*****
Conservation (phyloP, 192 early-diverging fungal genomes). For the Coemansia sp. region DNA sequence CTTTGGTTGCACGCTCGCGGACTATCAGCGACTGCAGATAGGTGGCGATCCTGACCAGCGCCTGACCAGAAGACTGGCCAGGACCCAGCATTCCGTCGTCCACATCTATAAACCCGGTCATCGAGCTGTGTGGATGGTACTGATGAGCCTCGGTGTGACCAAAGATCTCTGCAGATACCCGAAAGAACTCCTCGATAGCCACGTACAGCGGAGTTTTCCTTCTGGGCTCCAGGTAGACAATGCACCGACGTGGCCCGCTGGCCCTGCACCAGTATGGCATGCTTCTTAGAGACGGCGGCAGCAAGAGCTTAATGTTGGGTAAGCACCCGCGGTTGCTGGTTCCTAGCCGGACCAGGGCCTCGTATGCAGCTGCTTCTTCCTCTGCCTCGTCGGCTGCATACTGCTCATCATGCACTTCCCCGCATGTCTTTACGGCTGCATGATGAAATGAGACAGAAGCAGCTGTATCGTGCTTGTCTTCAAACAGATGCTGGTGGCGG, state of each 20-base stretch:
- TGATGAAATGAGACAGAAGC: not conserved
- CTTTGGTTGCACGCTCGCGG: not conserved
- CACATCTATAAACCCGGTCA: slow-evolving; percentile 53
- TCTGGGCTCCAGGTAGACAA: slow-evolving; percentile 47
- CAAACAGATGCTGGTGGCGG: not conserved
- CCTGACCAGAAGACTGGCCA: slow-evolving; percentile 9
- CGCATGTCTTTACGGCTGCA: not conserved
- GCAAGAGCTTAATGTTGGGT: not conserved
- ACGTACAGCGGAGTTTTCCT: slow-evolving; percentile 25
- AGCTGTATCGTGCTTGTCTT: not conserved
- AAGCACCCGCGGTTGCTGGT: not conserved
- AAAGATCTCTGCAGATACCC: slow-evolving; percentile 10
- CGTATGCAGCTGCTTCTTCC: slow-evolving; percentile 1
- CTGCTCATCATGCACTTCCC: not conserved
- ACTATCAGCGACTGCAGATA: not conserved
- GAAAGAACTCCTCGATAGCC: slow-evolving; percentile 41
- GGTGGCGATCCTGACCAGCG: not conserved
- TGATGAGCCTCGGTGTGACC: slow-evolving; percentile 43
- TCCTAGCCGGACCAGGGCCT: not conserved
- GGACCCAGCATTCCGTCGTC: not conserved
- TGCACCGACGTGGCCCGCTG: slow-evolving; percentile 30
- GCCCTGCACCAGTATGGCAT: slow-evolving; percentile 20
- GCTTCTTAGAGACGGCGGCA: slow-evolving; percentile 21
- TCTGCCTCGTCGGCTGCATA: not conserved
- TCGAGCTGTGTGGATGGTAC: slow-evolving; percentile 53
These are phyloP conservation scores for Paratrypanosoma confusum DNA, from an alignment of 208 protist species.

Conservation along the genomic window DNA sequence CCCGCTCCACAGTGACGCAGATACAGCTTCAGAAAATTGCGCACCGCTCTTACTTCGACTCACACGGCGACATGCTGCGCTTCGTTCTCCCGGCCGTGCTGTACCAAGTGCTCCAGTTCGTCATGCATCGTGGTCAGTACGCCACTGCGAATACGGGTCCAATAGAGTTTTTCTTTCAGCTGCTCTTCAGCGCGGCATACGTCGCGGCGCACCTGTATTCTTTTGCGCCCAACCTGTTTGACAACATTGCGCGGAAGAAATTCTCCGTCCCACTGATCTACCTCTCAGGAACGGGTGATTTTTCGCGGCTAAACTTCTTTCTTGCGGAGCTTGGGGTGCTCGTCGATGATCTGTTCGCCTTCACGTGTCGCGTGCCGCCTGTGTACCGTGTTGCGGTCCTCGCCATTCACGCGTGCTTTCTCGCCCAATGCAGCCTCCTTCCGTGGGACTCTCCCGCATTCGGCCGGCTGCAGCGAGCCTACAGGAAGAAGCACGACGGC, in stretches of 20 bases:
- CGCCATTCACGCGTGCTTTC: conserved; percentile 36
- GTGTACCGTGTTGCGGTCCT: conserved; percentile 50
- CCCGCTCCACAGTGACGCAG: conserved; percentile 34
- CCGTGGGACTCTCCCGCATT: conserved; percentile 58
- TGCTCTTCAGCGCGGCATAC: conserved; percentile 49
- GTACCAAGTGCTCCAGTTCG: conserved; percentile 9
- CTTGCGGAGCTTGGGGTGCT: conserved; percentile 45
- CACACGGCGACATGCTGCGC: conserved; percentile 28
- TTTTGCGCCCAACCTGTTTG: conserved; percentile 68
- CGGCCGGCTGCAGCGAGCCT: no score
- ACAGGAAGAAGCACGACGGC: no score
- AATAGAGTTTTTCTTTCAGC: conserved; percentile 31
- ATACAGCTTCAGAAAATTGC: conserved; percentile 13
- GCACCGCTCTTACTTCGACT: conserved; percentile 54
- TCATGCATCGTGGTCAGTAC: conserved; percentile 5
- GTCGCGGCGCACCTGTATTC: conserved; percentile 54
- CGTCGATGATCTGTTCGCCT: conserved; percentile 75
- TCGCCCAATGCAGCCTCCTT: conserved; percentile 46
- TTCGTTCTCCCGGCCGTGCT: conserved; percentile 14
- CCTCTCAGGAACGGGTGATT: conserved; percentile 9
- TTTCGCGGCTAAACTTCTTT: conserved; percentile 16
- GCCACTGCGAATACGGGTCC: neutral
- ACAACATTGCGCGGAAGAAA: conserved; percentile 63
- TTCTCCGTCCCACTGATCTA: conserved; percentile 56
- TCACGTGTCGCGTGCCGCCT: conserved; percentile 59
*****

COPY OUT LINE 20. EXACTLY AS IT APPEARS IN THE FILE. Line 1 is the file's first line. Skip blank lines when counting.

- TCCTAGCCGGACCAGGGCCT: not conserved